Table of contents

  1. Introduction
  2. Numeric types
  3. Strings
  4. Booleans
  5. Arrays and hash maps
  6. Byte arrays
  7. Nil
  8. Optional types
  9. Block types
  10. Object types
  11. Dynamic types
  12. Self types
  13. Void types


Inko comes with various types that are available by default. Some of these types are defined in the runtime, while others only exist at compile time.

Numeric types

There are two built-in numeric types in Inko: Integer, and Float. The Integer type is used for arbitrarily sized (signed) integers, while Float is used for IEEE 754 64 bits floating points.


The String type is used for strings, such as 'hello' and "hello". Both single and double quoted strings are of the exact same type.

Each String is a Unicode string, using UTF-8 as the encoding. Invalid UTF-8 sequences are replaced with the Unicode replacement sign � (U+FFFD).


There are two boolean types available in Inko: True, and False. Both these objects are instances of the Boolean object, though you should avoid using Boolean directly other than in type signature (e.g. when accepting a boolean argument).

Arrays and hash maps

Two collection types are available by default: Array, and HashMap. An Array is used for storing a list of values of the same type. A HashMap is a hash map used to map keys of type K to values of type V.

These collections can be used in type signatures like any other generic type:

def take_array_of_integers(array: Array!(Integer)) {


def take_hash_map_mapping_strings_to_integers(map: HashMap!(String, Integer)) {


Byte arrays

Byte arrays efficiently store a sequence of bytes. Byte arrays require an explicit import before you can use them:

import std::byte_array::ByteArray

Once imported, the ByteArray type can be used in a type signature like any other type:

import std::byte_array::ByteArray

def bytes_to_string(bytes: ByteArray) {
  # ...


Nil is a type used to represent the absence of a value. A Nil responds to any message, returning Nil itself. For some messages there is a custom implementation, in which case the return type may be something other than Nil.

Optional types

Optional types are types that can either be a particular type, or Nil. These types are created using the syntax ?T, where T is the type. For example, to define an optional Integer you would use ?Integer:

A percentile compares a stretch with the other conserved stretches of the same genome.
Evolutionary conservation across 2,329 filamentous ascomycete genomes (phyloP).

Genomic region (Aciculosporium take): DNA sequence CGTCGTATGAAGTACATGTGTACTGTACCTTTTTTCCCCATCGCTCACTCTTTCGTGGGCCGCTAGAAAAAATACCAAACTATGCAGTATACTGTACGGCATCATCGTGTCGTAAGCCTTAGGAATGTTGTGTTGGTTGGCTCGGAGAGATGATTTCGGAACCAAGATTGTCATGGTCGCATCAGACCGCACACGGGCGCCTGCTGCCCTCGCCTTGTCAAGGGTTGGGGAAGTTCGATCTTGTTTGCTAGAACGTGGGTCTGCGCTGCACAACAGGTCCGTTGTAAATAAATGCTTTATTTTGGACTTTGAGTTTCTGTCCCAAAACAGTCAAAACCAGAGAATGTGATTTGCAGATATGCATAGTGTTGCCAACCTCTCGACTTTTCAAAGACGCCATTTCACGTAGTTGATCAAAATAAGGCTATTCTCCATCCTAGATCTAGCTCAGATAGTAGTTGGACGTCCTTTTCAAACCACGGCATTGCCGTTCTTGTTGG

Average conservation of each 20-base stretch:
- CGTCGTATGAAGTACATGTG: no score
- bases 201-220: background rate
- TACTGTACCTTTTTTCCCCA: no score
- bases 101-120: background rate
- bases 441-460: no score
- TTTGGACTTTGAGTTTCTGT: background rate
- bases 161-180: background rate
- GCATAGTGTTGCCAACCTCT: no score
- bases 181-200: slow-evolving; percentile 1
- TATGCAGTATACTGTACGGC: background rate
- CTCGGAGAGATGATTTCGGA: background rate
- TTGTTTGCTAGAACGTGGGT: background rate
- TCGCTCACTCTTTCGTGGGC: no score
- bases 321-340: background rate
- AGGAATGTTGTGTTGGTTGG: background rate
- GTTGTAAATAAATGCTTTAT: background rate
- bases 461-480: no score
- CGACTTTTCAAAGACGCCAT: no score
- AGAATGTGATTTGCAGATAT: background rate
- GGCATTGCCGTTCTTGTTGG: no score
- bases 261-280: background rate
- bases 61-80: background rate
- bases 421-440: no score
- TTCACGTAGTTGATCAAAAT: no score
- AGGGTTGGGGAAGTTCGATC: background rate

def take_integer_or_nil(value: ?Integer) {

Block types

A Block is a method, closure, or lambda. For type signatures you can use do to refer to a closure, or lambda to refer to a lambda:

def take_closure(block: do) {


def take_lambda(block: lambda) {


A lambda type can be passed to a closure type, but not the other way around. When using do or lambda you can also specify the arguments, throw type, and return type:

def take_closure(block: do (Integer) !! SomeErrorType -> Integer) {


To accept a Block of any kind, just use Block in the type signature:

def take_any_block(block: Block) {


When using Block in the type signature, you can not specify any argument types, throw types, or return types.

Object types

Pretty much everything in Inko is an object, including the types mentioned above. Custom objects can be created using the object keyword:

object Person {



Dynamic types

The Dynamic type is a special type that only exists at compile time. When something is Dynamic, any other type can be passed to it. When defining methods you can simply leave out the argument types or return type, and they will be inferred as Dynamic:

def take_dynamic_value(value) {


For let expressions you must define the type explicitly, because by default the type of a let binding is inferred based on the value:

let dynamic_value: Dynamic = 10

For closures and lambdas, the arguments will default to Dynamic only if the closure or lambda is not directly passed as an argument:

let block = do (number) { number }


Here the number argument is inferred as Dynamic, because the compiler does not know what type to use when type checking the block. When passing the block directly, the compiler can infer this:

def some_method(block: do (Integer)) {


some_method do (number) { number }

Here the number argument is inferred as an Integer.

Self types

The type Self can be used in a method in an object or trait to refer to the object that implements the method:

object Person {
  def take_person(person: Self) {


The Self type is currently evaluated upon definition, and not upon being referenced. This is likely to change in the future.

Void types

The type Void is used to signal the compiler that an expression will never return. Direct use of this type is heavily discouraged. A value of type Void can be passed to any other type, since during runtime this will never truly happen (because a Void expression can not return). The inverse (passing T to a Void) is not possible.